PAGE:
Kingsley Ben-Adir steps into the music legend’s shoes this February.

So I’m fascinated by the editing process because that’s ultimately where it all comes together. I think the movie is like an hour and 45 minutes, give or take. Did you have a way longer cut or was it always pretty tight, like under two hours?

GREEN: It was around two hours, maybe 2:05:00 at some point. I worked with my long-standing editor now, Pamela Martin, who’s incredible. Then we brought on an editor to support, Nick Huey, and the film came down about 15 minutes in the process. So yeah, it was not major league, but yeah, losing 15 minutes is a big chunk of time, which ended up happening probably in the later half of the edit. We were starting to realize that, “Okay, we need a tighter film.” It was a better film tighter, so we ended up there.

Do you remember what was the last thing you took out before you picture locked? I’m always fascinated. What was that last bit that didn’t make it?

GREEN: We were going back and forth between some shots at the beginning of the movie that didn’t end up making it, sort of B roll in Jamaica and things like that. So, yeah, there were a couple of shots that just didn’t end up making it that were too pretty and too vanity, so we took them out.

Music Was the Final Element Added to ‘Bob Marley: One Love’

This soundtrack is a cheat code. It’s so incredible, but he has so many great songs. Were there two or three songs that came close to being in it? How did you decide on which songs you really wanted the film to focus on?

GREEN: The songs were actually kind of the thing that came last in a lot of ways in the script, because it was really about the structure. What were the songs that he created during that time? What were the songs that we were going to sing on screen? And then obviously, if we had a moment to use an old song or put something else in then maybe we can use that. But yeah, I think just given the structure of the film when he created certain songs, it gave us an opportunity to kind of weave them in organically into those scenes. I think that the music kind of selected itself in a lot of ways. Once we chose the timeline of the film, we focused a lot, obviously, on Exodus and the songs on that album, but there are some other moments that we were able to sneak in, and some great songs in the process of making the film.

When you see the shooting schedule and you know what’s in front of you, what is the day you have circled in your brain like, “Oh, this is gonna be a really, really tough day?” And on the other side, what’s the day you couldn’t wait to shoot?

GREEN: Man, the Smile Jamaica Concert was a really tough day because a lot of the concert stuff, you know, we have backstage, we have front stage, and that’s where a lot of the scene work was happening. So obviously this big crowd, there’s stage performance, but then there’s the actual scene work. It’s when he gets off after having been shot and having to perform, what’s that like? And there’s just so much to do on those days. There’s so much crowd to set, so much background to set, visual effects, all the elements of filmmaking that really happen. So, those are really challenging days for sure. Also equally excited to shoot them.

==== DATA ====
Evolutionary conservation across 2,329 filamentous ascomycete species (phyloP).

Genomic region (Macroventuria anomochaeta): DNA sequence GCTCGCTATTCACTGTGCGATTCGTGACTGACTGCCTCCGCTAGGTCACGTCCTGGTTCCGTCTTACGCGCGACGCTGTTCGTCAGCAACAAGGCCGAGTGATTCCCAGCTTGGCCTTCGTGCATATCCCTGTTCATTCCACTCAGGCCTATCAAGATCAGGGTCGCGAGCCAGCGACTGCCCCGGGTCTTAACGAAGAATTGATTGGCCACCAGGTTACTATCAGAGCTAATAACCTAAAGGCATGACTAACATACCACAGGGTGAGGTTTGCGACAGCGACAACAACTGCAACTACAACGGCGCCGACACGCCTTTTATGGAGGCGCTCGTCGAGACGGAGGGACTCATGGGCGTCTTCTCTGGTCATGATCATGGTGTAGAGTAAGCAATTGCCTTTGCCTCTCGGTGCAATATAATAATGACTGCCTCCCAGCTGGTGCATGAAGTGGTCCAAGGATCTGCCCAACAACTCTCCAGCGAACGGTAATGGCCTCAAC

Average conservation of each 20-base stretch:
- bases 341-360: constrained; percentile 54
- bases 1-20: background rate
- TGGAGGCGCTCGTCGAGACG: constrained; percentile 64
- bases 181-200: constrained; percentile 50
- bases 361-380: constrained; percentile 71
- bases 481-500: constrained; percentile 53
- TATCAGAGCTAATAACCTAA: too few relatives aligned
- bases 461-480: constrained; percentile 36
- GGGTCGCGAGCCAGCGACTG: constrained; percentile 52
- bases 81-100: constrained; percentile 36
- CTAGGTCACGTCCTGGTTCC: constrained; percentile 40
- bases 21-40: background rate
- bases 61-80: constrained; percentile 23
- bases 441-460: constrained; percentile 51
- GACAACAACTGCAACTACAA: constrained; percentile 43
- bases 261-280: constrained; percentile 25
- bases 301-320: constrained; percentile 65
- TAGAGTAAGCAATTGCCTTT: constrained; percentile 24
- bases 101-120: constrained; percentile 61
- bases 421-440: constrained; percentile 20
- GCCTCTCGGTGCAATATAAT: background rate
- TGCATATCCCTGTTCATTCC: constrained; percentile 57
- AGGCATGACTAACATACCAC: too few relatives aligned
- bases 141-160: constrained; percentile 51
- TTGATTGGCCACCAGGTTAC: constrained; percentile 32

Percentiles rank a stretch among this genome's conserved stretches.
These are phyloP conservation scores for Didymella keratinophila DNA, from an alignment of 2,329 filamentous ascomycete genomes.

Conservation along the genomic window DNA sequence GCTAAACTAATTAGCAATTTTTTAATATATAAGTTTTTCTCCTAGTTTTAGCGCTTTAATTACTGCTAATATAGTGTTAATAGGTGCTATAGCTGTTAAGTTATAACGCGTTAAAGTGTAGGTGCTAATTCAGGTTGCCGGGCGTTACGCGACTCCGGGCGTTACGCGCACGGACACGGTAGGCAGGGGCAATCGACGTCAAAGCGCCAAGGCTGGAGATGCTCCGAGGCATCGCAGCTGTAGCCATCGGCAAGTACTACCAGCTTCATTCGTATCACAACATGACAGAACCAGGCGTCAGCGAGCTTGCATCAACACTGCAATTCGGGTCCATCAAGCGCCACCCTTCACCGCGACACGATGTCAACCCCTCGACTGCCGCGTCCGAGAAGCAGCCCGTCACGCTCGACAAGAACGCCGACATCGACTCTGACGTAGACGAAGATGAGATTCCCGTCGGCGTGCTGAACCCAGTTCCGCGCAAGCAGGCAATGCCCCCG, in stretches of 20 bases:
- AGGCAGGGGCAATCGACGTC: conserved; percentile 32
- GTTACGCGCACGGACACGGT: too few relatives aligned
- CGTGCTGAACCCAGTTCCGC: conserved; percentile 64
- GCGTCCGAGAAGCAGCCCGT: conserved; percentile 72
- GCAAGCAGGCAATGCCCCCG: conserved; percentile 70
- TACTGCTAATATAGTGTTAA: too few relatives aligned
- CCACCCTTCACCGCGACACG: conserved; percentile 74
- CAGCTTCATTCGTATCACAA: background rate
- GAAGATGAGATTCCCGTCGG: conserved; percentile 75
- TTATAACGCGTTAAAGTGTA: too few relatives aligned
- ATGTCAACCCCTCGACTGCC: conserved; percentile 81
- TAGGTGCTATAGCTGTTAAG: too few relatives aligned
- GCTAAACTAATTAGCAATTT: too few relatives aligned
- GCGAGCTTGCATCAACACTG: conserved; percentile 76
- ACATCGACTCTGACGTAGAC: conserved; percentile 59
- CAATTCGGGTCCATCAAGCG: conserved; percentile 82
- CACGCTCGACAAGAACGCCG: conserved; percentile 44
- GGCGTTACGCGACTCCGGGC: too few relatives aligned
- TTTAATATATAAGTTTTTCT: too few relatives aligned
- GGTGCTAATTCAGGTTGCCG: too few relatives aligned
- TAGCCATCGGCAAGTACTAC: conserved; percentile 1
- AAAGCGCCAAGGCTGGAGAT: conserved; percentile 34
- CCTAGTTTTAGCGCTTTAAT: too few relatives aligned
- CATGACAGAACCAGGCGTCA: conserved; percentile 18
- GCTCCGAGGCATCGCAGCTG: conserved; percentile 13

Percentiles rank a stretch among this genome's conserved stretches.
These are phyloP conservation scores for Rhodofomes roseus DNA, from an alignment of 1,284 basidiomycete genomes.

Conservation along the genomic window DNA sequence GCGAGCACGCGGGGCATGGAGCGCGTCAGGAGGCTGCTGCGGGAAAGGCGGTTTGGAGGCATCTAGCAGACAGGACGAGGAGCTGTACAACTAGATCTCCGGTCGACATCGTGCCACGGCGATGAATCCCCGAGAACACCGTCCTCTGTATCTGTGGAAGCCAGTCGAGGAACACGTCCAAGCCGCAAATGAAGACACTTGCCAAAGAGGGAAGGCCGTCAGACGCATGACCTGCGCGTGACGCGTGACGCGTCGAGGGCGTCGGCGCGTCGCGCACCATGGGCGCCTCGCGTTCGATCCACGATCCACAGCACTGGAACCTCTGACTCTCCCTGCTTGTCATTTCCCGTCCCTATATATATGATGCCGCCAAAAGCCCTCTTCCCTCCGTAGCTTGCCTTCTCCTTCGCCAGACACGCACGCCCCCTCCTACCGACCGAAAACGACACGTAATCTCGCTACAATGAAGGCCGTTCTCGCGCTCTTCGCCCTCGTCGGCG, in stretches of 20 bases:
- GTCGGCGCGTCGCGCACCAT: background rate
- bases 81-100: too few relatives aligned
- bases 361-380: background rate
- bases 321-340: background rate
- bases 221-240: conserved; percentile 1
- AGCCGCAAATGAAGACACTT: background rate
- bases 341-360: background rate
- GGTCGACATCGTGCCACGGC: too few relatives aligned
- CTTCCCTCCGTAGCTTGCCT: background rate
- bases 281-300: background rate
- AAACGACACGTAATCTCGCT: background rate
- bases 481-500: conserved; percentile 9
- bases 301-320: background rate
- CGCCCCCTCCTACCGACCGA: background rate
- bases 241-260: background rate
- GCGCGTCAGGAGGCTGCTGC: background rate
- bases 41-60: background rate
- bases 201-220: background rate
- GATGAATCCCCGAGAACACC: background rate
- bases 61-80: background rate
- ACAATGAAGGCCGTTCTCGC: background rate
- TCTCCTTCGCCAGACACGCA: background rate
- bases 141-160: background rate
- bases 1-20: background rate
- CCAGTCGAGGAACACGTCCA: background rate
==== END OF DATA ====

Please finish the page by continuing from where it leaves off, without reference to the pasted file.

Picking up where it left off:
I wanted to see Bob playing football. I loved shooting in the streets of Chinatown, so setting up those days were just a lot of fun, just clearing the pitch and just setting the tone, being in Jamaica, being on the streets of Trenchtown was a lot of fun for me, and I’m sure for a lot of the crew.

How Kingsley Ben-Adir Made ‘Bob Marley: One Love’ Happen

Bob Marley (Kingsley Ben-Adir) performing on the stage with a guitar in Bob Marley: One Love
Image via Paramount Pictures

This movie doesn’t happen without the perfect Bob. How concerned were you during the pre-production of finding the person who’s actually gonna pull this off?

GREEN: Obviously I was very concerned, but in my heart I was like, “I’m either gonna find him or I’m not, so the movie is either gonna get made or it’s not.” It was more like, “I can’t make the movie without finding what I think is the perfect Bob to make the film.” It took over a year, and I was getting a little nervous that, “Maybe this isn’t going to be the movie. Maybe the universe isn’t on my side. I thought it was.” [Laughs] But the universe made me wait just a little bit, and thankfully we found Kinglsey Ben-Adir, who was incredible, and I’m so thankful for him.

Bob Marley: One Love is now in theaters.